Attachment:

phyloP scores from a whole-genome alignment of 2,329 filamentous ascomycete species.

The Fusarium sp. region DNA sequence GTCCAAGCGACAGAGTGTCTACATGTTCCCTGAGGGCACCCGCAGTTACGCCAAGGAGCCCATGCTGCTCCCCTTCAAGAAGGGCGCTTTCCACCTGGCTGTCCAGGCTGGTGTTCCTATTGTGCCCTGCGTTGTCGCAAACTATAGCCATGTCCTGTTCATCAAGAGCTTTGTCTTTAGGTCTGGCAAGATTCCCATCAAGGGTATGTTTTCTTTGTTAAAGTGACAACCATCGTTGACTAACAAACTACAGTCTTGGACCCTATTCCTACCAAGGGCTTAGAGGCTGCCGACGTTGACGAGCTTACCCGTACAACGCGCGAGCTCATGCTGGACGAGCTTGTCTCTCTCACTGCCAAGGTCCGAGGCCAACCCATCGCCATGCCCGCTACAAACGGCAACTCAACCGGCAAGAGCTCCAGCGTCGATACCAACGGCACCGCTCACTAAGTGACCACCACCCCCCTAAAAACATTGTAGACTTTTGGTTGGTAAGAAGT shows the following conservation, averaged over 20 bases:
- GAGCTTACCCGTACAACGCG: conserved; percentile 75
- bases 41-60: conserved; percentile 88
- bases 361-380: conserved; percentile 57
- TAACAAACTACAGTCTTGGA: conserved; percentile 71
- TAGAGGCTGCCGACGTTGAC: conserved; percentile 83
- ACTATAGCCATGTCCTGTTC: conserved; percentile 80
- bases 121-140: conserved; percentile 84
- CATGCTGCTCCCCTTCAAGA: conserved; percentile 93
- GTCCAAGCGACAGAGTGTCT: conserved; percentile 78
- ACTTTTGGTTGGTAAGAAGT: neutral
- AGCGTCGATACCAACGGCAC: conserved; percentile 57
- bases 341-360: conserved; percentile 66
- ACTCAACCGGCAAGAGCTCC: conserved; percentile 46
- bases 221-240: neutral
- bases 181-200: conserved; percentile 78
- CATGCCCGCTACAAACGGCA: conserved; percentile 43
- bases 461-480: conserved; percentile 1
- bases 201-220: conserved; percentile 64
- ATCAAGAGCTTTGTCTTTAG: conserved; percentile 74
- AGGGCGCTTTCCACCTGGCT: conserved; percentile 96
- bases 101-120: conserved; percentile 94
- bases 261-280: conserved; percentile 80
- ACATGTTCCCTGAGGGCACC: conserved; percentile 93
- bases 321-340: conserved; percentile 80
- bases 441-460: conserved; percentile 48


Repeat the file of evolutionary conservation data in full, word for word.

phyloP scores from a whole-genome alignment of 2,329 filamentous ascomycete species.

The Fusarium sp. region DNA sequence GTCCAAGCGACAGAGTGTCTACATGTTCCCTGAGGGCACCCGCAGTTACGCCAAGGAGCCCATGCTGCTCCCCTTCAAGAAGGGCGCTTTCCACCTGGCTGTCCAGGCTGGTGTTCCTATTGTGCCCTGCGTTGTCGCAAACTATAGCCATGTCCTGTTCATCAAGAGCTTTGTCTTTAGGTCTGGCAAGATTCCCATCAAGGGTATGTTTTCTTTGTTAAAGTGACAACCATCGTTGACTAACAAACTACAGTCTTGGACCCTATTCCTACCAAGGGCTTAGAGGCTGCCGACGTTGACGAGCTTACCCGTACAACGCGCGAGCTCATGCTGGACGAGCTTGTCTCTCTCACTGCCAAGGTCCGAGGCCAACCCATCGCCATGCCCGCTACAAACGGCAACTCAACCGGCAAGAGCTCCAGCGTCGATACCAACGGCACCGCTCACTAAGTGACCACCACCCCCCTAAAAACATTGTAGACTTTTGGTTGGTAAGAAGT shows the following conservation, averaged over 20 bases:
- GAGCTTACCCGTACAACGCG: conserved; percentile 75
- bases 41-60: conserved; percentile 88
- bases 361-380: conserved; percentile 57
- TAACAAACTACAGTCTTGGA: conserved; percentile 71
- TAGAGGCTGCCGACGTTGAC: conserved; percentile 83
- ACTATAGCCATGTCCTGTTC: conserved; percentile 80
- bases 121-140: conserved; percentile 84
- CATGCTGCTCCCCTTCAAGA: conserved; percentile 93
- GTCCAAGCGACAGAGTGTCT: conserved; percentile 78
- ACTTTTGGTTGGTAAGAAGT: neutral
- AGCGTCGATACCAACGGCAC: conserved; percentile 57
- bases 341-360: conserved; percentile 66
- ACTCAACCGGCAAGAGCTCC: conserved; percentile 46
- bases 221-240: neutral
- bases 181-200: conserved; percentile 78
- CATGCCCGCTACAAACGGCA: conserved; percentile 43
- bases 461-480: conserved; percentile 1
- bases 201-220: conserved; percentile 64
- ATCAAGAGCTTTGTCTTTAG: conserved; percentile 74
- AGGGCGCTTTCCACCTGGCT: conserved; percentile 96
- bases 101-120: conserved; percentile 94
- bases 261-280: conserved; percentile 80
- ACATGTTCCCTGAGGGCACC: conserved; percentile 93
- bases 321-340: conserved; percentile 80
- bases 441-460: conserved; percentile 48